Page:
LONDON (Reuters) - Serbia’s Novak Djokovic reached his fifth Wimbledon final as he resisted everything great rival Rafael Nadal could throw at him to win 6-4 3-6 7-6(9) 3-6 10-8 in a two-day classic that concluded in nerve-jangling tension on Saturday.
With women’s singles finalists Serena Williams and Angelique Kerber waiting in the locker room, Djokovic and Nadal hogged the stage as they continued where they left off the night before under the Centre Court roof.
Their record-extending 52nd career clash had been halted on a knife edge on Friday by Wimbledon’s 11 pm (2200 GMT) curfew after three-times champion Djokovic had saved three set points in a gripping third-set tiebreak to move two sets to one ahead.
When play resumed, still under cover despite the sunny weather, the quality of the tennis scaled the heights.
The fifth set alone lasted 91 minutes before Nadal finally buckled and a rejuvenated Djokovic advanced to his first Grand Slam final for two years in which he will be favourite against South African eighth seed Kevin Anderson.
“It’s hard to pick the words, I am just going through things that flash back — the last 15 months, everything I have been through to get here,” said 12-times Grand Slam champion Djokovic, who has suffered a career-slump in the past 18 months.
“It’s very special. It really could have gone either way. It was clear very few things separated the two players. Until the last shot I didn’t know if I was going to win.”
The match duration of five hours 15 minutes made it the second-longest Wimbledon semi-final after the six-hour-36-minute marathon won by Anderson against John Isner on Friday.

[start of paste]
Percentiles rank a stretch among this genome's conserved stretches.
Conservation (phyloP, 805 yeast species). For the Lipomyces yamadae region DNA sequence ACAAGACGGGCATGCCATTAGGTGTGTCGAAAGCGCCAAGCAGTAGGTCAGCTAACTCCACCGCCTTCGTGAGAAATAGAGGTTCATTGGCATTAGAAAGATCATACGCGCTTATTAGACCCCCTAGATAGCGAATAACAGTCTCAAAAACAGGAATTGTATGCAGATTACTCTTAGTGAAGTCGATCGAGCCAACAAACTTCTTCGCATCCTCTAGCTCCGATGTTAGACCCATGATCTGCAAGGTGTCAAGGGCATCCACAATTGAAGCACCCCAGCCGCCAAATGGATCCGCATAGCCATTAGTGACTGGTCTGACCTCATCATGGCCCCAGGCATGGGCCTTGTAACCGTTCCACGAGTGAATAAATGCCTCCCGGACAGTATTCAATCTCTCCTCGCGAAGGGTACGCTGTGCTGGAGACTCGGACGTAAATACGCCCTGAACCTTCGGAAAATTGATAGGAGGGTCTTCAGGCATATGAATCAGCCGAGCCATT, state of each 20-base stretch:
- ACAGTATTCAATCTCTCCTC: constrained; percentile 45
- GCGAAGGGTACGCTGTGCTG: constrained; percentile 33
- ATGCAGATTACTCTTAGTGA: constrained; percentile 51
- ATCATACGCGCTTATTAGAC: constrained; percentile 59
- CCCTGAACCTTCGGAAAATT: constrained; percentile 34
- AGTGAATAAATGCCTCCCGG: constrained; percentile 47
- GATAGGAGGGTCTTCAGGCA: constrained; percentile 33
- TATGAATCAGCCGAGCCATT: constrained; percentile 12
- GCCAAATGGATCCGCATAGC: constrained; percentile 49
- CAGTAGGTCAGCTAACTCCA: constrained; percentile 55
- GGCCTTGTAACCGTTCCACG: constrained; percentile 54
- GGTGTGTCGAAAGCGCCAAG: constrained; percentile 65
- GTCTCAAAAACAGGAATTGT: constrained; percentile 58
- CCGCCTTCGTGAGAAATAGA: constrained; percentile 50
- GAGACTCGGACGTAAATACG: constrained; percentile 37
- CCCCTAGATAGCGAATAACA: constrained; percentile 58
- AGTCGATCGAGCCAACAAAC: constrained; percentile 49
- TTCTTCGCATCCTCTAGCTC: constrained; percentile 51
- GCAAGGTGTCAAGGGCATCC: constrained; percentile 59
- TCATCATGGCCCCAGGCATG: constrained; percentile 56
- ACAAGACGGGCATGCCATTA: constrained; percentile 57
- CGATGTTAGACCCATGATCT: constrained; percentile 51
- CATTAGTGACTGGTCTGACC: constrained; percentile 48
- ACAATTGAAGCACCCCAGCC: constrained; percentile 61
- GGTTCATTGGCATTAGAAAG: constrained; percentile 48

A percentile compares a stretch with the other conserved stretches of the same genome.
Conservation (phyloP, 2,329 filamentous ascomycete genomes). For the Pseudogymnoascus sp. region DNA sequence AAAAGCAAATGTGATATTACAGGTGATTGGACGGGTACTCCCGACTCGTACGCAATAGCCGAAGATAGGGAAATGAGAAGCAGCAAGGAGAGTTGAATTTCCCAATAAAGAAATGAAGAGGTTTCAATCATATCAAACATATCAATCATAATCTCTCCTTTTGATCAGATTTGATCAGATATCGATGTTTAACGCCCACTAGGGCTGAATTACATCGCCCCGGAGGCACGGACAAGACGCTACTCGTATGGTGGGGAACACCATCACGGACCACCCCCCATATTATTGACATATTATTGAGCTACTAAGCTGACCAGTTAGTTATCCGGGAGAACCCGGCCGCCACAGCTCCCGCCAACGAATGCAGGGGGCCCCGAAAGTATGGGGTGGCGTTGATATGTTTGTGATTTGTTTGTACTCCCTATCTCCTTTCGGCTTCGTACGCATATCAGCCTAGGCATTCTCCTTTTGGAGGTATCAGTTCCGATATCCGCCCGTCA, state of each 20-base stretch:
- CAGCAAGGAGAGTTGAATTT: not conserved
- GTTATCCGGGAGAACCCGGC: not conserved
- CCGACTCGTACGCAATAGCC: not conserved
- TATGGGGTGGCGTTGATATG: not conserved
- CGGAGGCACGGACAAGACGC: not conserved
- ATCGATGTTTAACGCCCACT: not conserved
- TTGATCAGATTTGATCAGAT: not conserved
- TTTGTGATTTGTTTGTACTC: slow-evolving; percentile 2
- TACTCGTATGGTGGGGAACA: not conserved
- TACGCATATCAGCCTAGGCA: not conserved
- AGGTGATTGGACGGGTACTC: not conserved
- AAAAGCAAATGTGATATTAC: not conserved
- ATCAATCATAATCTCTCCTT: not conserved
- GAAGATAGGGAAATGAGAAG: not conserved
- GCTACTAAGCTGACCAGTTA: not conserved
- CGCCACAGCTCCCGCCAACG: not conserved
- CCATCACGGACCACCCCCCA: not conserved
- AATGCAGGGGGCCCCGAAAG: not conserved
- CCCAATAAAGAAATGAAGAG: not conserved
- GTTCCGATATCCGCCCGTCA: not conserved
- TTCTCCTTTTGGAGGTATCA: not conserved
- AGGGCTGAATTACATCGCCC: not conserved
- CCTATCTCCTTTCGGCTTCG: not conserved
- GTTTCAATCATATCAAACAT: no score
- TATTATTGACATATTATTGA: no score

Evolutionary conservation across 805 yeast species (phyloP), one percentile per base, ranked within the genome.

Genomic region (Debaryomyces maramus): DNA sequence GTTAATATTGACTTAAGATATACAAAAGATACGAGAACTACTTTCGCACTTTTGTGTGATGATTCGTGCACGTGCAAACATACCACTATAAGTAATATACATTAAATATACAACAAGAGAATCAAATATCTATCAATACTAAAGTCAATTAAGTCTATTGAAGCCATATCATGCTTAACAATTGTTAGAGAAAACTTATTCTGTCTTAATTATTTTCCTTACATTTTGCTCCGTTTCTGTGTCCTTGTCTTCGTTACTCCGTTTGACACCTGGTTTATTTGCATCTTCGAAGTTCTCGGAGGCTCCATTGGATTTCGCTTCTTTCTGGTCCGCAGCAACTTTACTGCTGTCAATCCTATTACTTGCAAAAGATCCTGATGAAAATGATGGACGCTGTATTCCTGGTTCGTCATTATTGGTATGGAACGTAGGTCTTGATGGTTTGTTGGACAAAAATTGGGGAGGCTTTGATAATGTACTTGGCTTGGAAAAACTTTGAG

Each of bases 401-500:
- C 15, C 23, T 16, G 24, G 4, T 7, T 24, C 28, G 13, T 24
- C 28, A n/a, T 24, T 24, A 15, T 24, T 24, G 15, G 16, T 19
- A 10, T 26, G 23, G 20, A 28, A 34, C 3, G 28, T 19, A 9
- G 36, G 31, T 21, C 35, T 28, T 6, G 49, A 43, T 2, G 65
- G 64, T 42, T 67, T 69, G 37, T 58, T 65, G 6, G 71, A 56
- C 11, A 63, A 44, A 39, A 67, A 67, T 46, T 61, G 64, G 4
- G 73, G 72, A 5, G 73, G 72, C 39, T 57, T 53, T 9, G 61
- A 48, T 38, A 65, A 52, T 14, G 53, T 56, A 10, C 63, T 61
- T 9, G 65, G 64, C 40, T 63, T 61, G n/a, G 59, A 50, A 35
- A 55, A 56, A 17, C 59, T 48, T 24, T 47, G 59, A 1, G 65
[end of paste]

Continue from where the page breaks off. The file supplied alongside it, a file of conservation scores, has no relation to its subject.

“Hopefully we can both play! It’s been a roller-coaster for him in the last couple of rounds but he had a day off and that means a lot. I wish I had one,” Djokovic said.
When play resumed Djokovic immediately earned a break point but Nadal hung on in a 10-minute opening game.
Nadal cranked up the intensity in the next game and pummelled away a volley to break.
Djokovic got a rare gift when Nadal fired a forehand long to hand back the break but the Serbian angrily smashed his racket into his shoe when a forehand error gave Nadal a 5-3 lead.
Nadal hit back from 0-40 in the next game, ending a 51-minute set with an ace that kissed the line.
After a brief lull the tension ratcheted up in the eighth game of the fifth when Nadal framed a forehand long to give Djokovic a break but he saved himself with a big first serve and then bludgeoned two forehand winners to level at 4-4.
Djokovic felt the heat when he went 15-40 down on serve in the next game but snuffed out the danger with two big serves then looked relieved as Nadal missed a forehand before moving 5-4 ahead with a rapier-like backhand.
When Nadal made two unforced errors on his trusty forehand in the next game Djokovic was two points from victory — but Nadal slammed the door with four first serves.
Djokovic’s rediscovered warrior spirit averted a crisis at 7-7 when he saved three break points, the third with an angled forehand winner past the net-charging Nadal.
At 7-8 Nadal won a brutal 21-stroke rally with a smash, raising his arms aloft as the crowd roared, then saved a match point with a backhand dropshot that had an eye-bulging Djokovic sprawling across the turf.
Two games later the indomitable Spaniard’s stumble let in Djokovic and this time there was no way back.
Reporting by Martyn Herman; editing by Clare Lovell and Clare Fallon